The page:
Four Paralyzed Men Able to Move Legs, Feet with Electrode Therapy

| by Michael Allen

Four paralyzed men (from the waist down) are able to move their legs and feet after an electrical device was implanted in their spines at the University of Louisville's Kentucky Spinal Cord Injury Research Center.

According to the Associated Press, when the implanted device near their spine is activated with electrical impulses, the men could move their toes, lift their legs and stand briefly.

This study is a breakthrough because electrical impulses travel along the men's skin bypassing their damaged nerves, which have not been repaired.

“The result of this study has been really exciting news for these four patients, which is that spinal cord injury may no longer mean a lifelong sentence of complete paralysis,” Dr. Roderic Pettigrew, of the National Institute of Biomedical Imaging and Bioengineering at the National Institute of Health (which co-funded the study), told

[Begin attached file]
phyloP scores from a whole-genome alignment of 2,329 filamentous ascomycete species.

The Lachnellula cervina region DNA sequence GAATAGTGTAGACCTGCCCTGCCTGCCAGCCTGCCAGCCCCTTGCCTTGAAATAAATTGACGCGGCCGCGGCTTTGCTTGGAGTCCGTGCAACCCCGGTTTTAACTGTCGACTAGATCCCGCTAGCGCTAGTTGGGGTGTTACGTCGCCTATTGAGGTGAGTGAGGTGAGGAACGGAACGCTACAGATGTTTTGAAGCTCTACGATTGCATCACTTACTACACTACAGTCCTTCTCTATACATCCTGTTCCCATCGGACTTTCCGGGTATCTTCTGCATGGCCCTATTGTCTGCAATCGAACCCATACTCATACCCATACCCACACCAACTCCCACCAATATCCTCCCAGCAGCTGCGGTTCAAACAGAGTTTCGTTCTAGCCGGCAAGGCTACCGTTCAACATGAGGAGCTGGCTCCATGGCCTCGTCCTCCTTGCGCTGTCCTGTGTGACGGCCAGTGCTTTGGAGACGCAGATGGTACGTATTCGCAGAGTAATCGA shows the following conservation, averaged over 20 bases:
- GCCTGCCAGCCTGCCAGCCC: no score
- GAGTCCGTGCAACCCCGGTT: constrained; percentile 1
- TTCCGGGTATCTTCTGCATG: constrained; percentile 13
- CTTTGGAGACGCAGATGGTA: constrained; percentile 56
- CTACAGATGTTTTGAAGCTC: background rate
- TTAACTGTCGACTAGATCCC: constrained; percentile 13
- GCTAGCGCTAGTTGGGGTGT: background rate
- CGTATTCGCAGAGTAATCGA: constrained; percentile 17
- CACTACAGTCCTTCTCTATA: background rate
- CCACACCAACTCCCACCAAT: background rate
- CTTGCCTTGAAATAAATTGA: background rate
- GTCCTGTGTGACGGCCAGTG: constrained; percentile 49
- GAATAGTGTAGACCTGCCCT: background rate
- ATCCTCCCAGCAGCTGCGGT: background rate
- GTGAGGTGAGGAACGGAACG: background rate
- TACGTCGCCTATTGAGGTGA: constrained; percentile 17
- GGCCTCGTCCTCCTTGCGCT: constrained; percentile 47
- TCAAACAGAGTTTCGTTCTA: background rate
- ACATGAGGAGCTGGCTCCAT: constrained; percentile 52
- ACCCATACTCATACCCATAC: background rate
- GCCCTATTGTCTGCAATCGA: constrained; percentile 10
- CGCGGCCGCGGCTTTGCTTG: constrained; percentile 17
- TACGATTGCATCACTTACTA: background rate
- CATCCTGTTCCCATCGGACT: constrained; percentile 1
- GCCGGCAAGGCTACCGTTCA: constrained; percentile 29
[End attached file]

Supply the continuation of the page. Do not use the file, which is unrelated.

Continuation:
The study included Rob Summers, a former Oregon State Beavers' baseball player who was the first to start the electrode therapy back in 2009.

After seven months of electrode and physical therapy, Summers was able to stand without assistance and move his legs to some degree.

Summers was also able to gain control over his bladder, bowel and sexual functions.

The other three men in the study include: Kent Stephenson (pictured), a Motocross racer, Andrew Meas and Dustin Shillcox.

Dr. Susan Harkema, who led the study, told Reuters, "One of the things this research shows is that there is more potential for spinal cord injury patients to recover even without this electrical stimulation."

"Today, patients are not given rehab because they are not considered 'good investments,'" added Dr. Harkema. "We should rethink what they're offered, because rehabilitation can drive recovery for many more than are receiving it."

"We believe there is still a capacity for recovery. It's not necessarily the case that you will never move again."

Sources: Reuters,, Associated Press